Sunday, December 5, 2010

Plastic trash still top Manila Bay pollutants

Plastic trash is still the No. 1 source of pollution in Manila Bay, an audit of the garbage collected by various environmental groups showed.

The Global Alliance for Incinerator Alternatives (Gaia) Greenpeace, Ecowaste Coalition, and other civil society groups said they examined 728 liters of polluted water from the bay early this week and found that 75.55 percent of debris gathered was composed of plastic garbage.

Biodegradable trash was the next largest pollutant at 10.99 percent. It was followed by glass, 5.77 percent; metals, 2.2 percent; hazardous waste, 1.38 percent; and rubber, 0.55 percent.

The garbage audit was among the activities held to mark the ninth Global Day of Action against Waste and Incineration. The Greenpeace flagship boat, Rainbow Warrior, traveled to the bay for the event, which mainly entailed the cleanup of Manila Bay’s shores and waters.

“Considering the outgoing current, we still collected quite a volume of trash and it is unfortunate that plastic items led by plastic bags and styro products remain the prime visible pollutants of Manila Bay. Our findings today reinforced what all of us already know: Plastics is a problem, and our penchant for patronizing disposable products magnifies this problem,” said Gigie Cruz of Gaia.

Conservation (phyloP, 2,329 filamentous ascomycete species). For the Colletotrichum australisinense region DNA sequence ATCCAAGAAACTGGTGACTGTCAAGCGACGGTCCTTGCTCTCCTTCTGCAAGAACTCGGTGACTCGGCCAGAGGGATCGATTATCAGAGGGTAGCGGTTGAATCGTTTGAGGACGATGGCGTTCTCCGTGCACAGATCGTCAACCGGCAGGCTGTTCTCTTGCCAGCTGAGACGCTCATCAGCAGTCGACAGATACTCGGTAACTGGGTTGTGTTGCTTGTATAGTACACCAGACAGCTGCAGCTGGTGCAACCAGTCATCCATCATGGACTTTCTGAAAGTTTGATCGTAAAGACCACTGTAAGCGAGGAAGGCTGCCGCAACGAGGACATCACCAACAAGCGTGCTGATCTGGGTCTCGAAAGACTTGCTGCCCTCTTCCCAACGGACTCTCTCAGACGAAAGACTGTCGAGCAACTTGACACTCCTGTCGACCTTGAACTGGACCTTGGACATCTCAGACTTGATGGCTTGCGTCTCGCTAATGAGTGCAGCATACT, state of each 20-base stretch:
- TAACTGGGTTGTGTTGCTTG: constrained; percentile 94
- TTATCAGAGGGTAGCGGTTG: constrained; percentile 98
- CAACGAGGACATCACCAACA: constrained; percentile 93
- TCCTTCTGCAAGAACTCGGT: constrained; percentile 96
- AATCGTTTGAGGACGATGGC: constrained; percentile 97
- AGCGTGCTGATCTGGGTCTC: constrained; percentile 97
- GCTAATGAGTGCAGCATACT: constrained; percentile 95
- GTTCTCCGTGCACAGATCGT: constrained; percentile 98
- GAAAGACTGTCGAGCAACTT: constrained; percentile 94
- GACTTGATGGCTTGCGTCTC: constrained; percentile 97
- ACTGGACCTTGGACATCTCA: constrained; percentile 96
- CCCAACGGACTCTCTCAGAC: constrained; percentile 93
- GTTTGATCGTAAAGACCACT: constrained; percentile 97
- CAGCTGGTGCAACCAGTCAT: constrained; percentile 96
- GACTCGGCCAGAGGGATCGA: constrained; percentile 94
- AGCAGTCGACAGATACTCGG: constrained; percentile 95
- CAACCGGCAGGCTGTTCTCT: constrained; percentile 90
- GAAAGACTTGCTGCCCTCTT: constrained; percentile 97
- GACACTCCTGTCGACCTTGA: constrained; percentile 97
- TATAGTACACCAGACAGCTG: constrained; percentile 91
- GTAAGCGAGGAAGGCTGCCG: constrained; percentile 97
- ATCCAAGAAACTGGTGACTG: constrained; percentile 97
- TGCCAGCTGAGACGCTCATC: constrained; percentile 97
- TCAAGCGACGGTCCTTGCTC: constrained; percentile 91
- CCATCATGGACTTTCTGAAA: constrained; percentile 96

“Fortunately, there are now bills in Congress which propose to phase out, ban and tax plastic bags, and they have our full support,” she stated.

The figures from the garbage audit of the Manila Bay, one of the city’s tourist attractions and major waterways, highlighted the need to reduce Metro Manila’s trash.

The Department of Environment and Natural Resources said that it recently recovered 756,986 kilograms of trash from the country’s shoreline and waterways. Of that number, 622,448 kg consisted of plastic and rubber items.

About half of the plastic items thrown in the waters—300,716 kg—were plastic bags, the DENR said. It was followed by food wrappers/containers at 110,939 kg.


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